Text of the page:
Ten lots of steers and one heifer lot ranging from New Mexico to the Corn Belt were offered for sale. Some lots didn’t sell, but at the end of the rapid-fire sale almost 1,000 head had been sold at prices ranging from $105-108.
“Become an agvocate,” they say to farmers and ranchers. “Tell your story. Agvocate!” It is indeed valuable to tell the story of agriculture. Market research repeatedly finds consumers trust farmers and ranchers above most other sources when it comes to information about food.
Shawn Darcy, NCBA’s Associate Director of Market Research, reported that a slim majority—51 percent according to a recent study by Deloitte—of consumers are starting to consider “evolving drivers” of purchasing decisions as important alongside price and taste.
Cash fed cattle trade started up on Wednesday last week, the second day of the short week. Wednesday’s trade saw over 12,000 head sold at $104-106 live and $170 dressed. These numbers represented the low end of the prior week’s ranges.
Preconceived notions about food can drastically change a consumer’s mind. Offer a young child broccoli to eat and they might reject it. Offer that same child “little trees” and they might suddenly enjoy it. The same apparently holds true for consumers and beef.
It was more than a bit of a crazy week last week for the markets. Not only did the cash fed cattle market see large volumes of cattle trade every day of the week starting Monday. By close of trade Thursday, over 85,000 head had sold at painful prices..
In “Affective beliefs influence the experience of eating meat,” published recently on the open-access online scientific journal PLOS One, Researchers Lisa Feldman Barrett and Eric Anderson asked whether or not consumer beliefs about the conditions in which animals were raised affected their perception of the meat.
Last Monday, new Federal Aviation Administration (FAA) regulations on commercial drone use went into effect. While the regulations seem to put a number of restrictions on commercial drone operation, they have been described as making commercial drone operation easier compared to previous efforts at regulation.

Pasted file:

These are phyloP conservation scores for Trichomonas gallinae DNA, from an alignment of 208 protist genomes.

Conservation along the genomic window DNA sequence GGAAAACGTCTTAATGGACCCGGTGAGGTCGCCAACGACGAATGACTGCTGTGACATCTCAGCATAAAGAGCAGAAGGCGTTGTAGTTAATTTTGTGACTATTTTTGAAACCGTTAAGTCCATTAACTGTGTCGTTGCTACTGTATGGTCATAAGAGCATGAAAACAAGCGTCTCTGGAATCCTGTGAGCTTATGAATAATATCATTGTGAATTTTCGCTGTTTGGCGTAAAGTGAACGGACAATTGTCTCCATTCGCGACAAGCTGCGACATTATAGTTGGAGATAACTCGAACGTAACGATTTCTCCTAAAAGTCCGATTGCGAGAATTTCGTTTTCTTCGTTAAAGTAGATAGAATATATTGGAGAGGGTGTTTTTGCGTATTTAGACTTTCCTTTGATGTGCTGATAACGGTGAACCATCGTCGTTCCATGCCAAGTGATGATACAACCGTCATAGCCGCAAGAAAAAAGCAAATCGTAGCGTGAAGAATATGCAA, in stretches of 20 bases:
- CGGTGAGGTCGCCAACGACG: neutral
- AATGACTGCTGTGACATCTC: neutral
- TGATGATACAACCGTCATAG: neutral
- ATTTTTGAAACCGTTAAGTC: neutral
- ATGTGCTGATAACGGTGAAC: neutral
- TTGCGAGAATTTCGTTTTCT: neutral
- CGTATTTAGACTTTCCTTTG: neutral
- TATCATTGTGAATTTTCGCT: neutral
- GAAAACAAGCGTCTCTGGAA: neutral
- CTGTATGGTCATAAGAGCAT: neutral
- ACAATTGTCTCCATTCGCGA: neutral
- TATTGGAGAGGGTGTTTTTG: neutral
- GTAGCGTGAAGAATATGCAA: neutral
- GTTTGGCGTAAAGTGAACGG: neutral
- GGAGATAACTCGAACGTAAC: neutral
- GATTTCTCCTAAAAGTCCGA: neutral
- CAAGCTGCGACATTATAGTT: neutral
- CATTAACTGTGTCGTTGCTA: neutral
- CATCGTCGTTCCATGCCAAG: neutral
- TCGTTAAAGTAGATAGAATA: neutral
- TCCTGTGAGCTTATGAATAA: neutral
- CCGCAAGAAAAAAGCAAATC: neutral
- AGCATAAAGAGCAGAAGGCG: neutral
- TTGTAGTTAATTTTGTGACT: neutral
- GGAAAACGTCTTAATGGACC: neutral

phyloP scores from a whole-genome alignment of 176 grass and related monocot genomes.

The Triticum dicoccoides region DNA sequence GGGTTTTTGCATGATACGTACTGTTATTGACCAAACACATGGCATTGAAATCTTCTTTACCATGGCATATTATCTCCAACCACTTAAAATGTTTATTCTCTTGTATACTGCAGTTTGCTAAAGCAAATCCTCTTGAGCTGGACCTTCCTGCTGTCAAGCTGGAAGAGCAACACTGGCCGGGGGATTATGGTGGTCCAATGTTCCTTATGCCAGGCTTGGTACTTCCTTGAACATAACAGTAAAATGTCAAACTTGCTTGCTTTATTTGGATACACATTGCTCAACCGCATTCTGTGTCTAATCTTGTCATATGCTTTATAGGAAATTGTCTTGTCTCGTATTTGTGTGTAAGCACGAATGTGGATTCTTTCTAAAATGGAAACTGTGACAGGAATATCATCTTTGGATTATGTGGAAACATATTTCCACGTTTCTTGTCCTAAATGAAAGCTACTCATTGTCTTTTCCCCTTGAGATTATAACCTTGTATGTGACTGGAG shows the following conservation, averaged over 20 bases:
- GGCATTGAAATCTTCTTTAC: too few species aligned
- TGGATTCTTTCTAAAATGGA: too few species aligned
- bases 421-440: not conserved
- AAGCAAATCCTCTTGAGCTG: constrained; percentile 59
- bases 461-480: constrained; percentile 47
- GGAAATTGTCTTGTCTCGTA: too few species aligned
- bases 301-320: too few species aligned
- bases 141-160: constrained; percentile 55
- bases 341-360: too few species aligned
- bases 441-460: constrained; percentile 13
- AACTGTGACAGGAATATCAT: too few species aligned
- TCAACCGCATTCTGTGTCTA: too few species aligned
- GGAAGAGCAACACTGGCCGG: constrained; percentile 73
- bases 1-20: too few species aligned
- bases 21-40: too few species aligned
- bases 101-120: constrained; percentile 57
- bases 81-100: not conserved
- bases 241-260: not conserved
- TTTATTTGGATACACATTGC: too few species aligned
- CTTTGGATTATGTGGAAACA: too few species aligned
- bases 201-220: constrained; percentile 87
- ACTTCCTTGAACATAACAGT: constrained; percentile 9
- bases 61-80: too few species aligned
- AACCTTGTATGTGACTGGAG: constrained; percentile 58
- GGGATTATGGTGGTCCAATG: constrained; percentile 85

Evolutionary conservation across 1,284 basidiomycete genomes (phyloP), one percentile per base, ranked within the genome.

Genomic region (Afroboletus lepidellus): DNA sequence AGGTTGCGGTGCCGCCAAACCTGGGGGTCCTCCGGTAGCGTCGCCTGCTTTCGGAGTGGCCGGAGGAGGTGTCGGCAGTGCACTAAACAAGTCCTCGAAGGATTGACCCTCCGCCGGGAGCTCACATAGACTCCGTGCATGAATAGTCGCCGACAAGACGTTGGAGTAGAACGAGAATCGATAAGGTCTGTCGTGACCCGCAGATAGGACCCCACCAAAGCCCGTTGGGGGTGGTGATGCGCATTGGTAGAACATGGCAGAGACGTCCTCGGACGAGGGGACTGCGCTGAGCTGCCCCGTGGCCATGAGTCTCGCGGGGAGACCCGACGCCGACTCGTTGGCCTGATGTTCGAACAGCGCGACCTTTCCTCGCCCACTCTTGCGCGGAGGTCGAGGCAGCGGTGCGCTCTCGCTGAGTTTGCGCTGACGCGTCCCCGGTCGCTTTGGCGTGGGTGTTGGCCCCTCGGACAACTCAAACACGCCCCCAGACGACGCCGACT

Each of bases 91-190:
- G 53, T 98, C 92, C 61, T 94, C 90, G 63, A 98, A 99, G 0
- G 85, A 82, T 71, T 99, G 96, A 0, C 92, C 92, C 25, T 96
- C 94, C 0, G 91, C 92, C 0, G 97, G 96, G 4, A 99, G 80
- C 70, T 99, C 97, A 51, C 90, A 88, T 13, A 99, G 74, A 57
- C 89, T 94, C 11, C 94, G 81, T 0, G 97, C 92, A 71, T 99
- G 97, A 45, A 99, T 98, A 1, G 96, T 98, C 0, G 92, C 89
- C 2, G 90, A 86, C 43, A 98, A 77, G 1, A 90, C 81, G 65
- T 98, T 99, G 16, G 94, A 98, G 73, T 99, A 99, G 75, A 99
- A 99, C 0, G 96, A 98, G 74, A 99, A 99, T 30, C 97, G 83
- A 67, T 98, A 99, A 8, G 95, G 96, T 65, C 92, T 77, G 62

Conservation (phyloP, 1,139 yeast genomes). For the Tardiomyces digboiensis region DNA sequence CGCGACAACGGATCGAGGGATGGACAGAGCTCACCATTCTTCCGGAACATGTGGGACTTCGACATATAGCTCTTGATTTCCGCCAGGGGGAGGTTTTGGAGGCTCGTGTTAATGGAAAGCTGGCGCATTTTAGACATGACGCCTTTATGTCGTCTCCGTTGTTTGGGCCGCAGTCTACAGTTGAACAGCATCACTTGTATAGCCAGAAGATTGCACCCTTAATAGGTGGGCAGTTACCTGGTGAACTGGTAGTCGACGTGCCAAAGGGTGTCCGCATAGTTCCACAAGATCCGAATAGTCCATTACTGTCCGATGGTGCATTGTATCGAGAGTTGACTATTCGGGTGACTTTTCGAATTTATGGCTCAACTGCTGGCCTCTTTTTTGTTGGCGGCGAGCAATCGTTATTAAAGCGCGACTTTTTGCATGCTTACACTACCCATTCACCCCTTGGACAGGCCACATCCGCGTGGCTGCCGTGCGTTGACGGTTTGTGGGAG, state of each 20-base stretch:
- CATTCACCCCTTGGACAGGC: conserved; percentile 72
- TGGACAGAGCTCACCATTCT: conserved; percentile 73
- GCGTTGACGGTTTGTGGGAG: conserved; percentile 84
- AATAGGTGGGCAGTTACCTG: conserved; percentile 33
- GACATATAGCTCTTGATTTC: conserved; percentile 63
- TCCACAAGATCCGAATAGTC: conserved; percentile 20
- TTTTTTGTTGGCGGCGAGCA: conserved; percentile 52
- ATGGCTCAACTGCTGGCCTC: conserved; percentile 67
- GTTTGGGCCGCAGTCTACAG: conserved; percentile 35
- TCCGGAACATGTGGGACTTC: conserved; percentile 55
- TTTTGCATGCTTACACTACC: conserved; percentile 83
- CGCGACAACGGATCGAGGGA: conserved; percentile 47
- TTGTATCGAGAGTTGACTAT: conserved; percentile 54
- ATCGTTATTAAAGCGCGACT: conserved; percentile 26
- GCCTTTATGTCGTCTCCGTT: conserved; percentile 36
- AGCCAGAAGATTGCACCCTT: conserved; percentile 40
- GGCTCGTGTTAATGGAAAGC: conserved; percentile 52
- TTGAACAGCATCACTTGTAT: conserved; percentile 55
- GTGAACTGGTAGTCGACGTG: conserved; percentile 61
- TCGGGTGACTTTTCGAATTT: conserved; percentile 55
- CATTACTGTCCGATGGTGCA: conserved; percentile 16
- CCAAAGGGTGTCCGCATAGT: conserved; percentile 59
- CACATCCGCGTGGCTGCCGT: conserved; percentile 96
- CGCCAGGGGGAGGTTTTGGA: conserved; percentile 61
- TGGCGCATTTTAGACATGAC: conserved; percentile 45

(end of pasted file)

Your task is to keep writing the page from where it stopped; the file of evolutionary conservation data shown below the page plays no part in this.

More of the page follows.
To someone with no connection to agriculture, all bovine animals are “cows” regardless whether udders or testicles hang between their back legs. To a rancher, “cows” are adult female cattle that have calved. Same word, but different worlds make for different meanings.
Things were ugly last week, particularly in the cash fed cattle markets. After the prior week’s $118 live and $186 dressed prices, last week’s $113-115 live and $179- 183 dressed prices came as a stinging slap. Analysts had predicted the week would see lower prices, but it’s unclear if they expected things would go that low.
Reality disappointed early-week projections of a strong-steady cash market last week. By close of trade last Thursday, over 78,000 head had been confirmed sold at prices ranging from $116-118.50 live and $185-187 dressed. These levels were down from the prior week’s $117-120 live and $186-188 dressed ranges
The summer heat makes it hard to remember that the upcoming—impending?— November election is just around the corner. Congress is still at recess and the presidential nominees continue to lob insults at one another, but it is not too early to check in on state issues.
There was a bit of a lull in the markets last week, almost as though the relative revelry of the markets in the last few weeks took a slight breather to look around. Announced changes to the futures market and the anticipation of the August World Agricultural Supply and Demand Estimates report likely clouded the market’s upward momentum.
The study—led in part by Bridgett vonHoldt of Princeton University and Robert Wayne of University of California, Los Angeles—focused on the evolutionary and genetic background of wolves and coyotes in the U.S. and Canada. Researchers sequenced 28 different canine genomes looking at over 5.
By the close of trade last Thursday, over 14,000 head had been confirmed sold. This was somewhat light, but still likely sufficient to set the trend for the week. Live cattle traded at $118, above the prior week’s $114-117 range, and dressed cattle sold for $187-188, the upper end of the prior week’s dressed price range.
Last Monday, the USDA announced that Brazil had reopened its market to U.S. beef. Beef trade from the U.S. to Brazil was halted in 2003 following the U.S.’ first bovine spongiform encephalopathy (BSE) case. Also included—but downplayed—in the announcement was the detail that the U.